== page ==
These large, bakery-style cookies are made with richly browned butter, crunchy chopped hazelnuts and premium milk and dark chocolate bars and then lightly salted — the ultimate chocolate chip cookies.
From the time I was 16 through college graduation, I worked at a fast food restaurant that was not too far from my home.
This is actually where I met and fell for my husband, but aside from Zach, I found another great love in the hazy, grease-filled fast-food air, amidst the chicken tenders and curly fries. This affair was conducted clandestinely in the back of the walk-in freezer, ducked beneath the drive-through window, or concealed behind shelves of cup carriers and sauce packets.
It was a love affair with chocolate chip cookies.
Gooey and freshly baked or 11 hours old and dried out from beneath the heat lamp where they sat on display, I didn’t discriminate. My favorite was when a coworker would snag a chunk of the frozen dough from the freezer and split it evenly, discretely, among the staff (E. coli be damned).
In that moment, blissfully savoring each dark chocolate stuffed bite, I was sure that cookies didn’t get any better than this.
But in retrospect, as with so many teenage romances (excluding my real one, which resulted in my marriage, of course) I don’t know what I ever even saw in those cookies, anyway. They are edible, sure, sugary and usually pretty soft, but so… lackluster and basic, and I simply didn’t realize that I could do so much better.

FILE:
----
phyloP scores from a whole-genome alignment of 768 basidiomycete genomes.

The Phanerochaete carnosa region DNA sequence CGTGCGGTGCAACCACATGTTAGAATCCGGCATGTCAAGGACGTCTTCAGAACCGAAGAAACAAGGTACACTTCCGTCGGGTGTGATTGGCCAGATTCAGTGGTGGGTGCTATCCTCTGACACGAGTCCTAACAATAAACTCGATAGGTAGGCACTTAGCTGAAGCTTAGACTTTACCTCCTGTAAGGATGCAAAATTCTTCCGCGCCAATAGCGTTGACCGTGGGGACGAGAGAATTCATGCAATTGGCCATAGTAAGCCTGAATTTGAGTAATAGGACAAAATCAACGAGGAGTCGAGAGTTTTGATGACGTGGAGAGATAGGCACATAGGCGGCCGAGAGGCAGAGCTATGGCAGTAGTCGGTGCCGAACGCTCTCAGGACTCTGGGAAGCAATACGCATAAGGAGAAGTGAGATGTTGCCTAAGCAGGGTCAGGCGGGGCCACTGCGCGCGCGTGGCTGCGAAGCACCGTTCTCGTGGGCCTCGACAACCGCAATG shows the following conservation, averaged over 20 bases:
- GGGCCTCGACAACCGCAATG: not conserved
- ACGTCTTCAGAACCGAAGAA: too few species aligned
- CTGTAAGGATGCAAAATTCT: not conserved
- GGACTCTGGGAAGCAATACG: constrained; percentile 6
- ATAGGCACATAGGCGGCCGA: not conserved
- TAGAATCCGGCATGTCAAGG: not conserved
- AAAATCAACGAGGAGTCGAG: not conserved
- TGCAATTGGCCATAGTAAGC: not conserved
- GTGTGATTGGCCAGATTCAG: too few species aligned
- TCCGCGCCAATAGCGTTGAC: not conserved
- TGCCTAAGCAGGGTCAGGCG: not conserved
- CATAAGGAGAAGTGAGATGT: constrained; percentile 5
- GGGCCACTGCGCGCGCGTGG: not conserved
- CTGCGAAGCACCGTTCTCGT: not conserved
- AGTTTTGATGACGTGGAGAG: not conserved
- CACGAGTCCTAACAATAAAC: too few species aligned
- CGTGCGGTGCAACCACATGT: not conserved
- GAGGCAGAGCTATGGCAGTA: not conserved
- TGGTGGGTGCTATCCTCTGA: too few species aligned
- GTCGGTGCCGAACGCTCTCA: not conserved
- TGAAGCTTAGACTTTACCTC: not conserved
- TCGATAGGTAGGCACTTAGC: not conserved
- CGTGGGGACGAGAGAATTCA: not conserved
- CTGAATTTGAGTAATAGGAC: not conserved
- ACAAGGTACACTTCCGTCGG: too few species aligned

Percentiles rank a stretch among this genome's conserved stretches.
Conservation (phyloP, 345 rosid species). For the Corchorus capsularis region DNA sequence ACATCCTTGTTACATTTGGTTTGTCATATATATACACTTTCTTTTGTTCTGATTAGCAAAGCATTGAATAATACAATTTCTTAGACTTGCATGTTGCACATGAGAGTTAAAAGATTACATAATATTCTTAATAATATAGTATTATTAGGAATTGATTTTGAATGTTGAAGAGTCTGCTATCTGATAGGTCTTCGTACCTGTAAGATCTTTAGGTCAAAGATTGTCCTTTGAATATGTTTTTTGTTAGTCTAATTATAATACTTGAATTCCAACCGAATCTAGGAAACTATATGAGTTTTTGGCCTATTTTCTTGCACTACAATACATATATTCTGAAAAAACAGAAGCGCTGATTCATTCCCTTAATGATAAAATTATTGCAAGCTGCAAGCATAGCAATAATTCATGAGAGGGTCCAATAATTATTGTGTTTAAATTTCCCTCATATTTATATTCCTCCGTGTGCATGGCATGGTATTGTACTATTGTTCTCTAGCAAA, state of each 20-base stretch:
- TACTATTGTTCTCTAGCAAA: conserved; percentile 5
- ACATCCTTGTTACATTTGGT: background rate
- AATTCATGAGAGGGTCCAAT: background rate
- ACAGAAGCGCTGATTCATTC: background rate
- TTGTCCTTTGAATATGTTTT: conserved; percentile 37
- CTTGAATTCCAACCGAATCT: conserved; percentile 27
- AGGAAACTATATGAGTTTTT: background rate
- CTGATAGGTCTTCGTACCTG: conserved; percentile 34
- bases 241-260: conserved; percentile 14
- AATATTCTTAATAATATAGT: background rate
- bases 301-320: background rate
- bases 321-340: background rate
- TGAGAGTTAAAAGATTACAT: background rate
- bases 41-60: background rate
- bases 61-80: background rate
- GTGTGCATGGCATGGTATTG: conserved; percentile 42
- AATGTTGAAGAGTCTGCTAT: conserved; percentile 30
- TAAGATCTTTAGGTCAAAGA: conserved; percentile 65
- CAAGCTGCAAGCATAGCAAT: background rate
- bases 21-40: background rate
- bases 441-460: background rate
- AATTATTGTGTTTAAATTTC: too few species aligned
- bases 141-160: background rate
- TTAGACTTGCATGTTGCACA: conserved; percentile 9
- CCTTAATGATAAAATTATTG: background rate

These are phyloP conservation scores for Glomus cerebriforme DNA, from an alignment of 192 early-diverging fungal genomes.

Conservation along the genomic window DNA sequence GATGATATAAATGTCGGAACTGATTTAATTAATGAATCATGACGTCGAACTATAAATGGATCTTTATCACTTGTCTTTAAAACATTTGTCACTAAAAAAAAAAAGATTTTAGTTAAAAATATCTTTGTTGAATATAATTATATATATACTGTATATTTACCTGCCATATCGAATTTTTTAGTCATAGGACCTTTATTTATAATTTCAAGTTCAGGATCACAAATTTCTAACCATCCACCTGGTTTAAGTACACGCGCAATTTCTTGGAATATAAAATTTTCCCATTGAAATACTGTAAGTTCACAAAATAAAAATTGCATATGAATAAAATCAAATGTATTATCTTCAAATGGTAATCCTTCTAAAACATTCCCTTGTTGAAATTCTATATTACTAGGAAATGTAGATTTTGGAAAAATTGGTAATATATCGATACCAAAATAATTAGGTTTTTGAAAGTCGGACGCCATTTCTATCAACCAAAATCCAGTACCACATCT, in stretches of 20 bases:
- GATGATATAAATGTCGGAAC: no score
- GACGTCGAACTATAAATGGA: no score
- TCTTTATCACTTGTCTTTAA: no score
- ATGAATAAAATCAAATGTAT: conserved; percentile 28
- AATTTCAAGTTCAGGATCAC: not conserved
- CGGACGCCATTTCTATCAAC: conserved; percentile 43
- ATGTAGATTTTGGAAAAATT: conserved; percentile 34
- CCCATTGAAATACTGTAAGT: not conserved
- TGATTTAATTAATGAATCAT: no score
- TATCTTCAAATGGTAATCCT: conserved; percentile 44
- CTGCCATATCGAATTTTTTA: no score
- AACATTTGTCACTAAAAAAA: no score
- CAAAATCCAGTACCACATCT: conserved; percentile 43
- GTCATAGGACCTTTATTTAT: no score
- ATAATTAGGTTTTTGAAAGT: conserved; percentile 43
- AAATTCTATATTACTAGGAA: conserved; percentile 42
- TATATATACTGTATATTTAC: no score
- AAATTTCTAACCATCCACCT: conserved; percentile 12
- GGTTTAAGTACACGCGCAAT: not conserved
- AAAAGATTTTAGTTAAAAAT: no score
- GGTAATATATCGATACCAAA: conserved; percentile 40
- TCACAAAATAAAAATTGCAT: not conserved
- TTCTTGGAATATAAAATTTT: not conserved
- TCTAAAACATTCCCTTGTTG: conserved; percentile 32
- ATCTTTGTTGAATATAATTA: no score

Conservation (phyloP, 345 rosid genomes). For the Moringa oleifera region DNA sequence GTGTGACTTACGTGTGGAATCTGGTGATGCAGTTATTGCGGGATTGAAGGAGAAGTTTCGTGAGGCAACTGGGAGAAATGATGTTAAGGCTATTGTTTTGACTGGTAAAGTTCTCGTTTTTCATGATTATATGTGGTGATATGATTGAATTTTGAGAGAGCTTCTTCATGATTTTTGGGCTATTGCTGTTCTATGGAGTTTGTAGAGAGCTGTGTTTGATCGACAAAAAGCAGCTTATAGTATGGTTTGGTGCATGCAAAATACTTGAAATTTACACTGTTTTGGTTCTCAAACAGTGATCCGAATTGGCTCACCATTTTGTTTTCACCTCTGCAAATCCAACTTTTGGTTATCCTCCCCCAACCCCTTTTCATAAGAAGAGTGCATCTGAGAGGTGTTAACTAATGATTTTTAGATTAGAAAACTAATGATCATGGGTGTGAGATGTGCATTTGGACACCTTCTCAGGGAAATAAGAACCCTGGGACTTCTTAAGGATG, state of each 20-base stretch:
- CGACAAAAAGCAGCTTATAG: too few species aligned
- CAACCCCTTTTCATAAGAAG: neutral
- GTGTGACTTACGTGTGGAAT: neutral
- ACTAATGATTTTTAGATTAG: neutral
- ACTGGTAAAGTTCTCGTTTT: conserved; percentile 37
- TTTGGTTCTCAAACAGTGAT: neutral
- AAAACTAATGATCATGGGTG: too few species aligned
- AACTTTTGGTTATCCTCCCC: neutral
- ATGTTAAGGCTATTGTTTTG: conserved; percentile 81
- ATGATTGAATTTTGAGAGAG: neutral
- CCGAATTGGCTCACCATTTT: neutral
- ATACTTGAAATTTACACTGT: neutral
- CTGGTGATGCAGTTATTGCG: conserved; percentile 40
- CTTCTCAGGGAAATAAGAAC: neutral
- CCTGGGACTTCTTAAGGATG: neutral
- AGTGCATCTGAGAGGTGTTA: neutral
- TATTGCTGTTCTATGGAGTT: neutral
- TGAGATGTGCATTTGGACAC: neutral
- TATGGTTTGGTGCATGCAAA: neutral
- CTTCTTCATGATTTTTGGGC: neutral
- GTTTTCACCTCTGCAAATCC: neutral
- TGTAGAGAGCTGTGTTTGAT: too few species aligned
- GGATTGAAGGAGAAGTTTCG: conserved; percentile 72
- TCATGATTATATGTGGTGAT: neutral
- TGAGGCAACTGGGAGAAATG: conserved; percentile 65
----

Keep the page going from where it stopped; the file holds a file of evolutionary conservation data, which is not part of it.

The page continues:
And so I’ve created a cookie truly deserving of the love of our matured and refined taste-buds.
These are not your average fast food cookie, they are deeper, more complex. They are not some cheap fling, and like all good adult relationships they require patience (the browned butter requires time to cool off after you brown it and then the cookies should chill at least overnight), attention (walking away from the butter as it browns can be disastrous, and is a quick way to ruin a quarter pound of butter), and commitment (I’ll admit, these cookies are a bit of a project; not difficult in the assembly but they are made in steps that can take a bit of time) but it pays off in spades.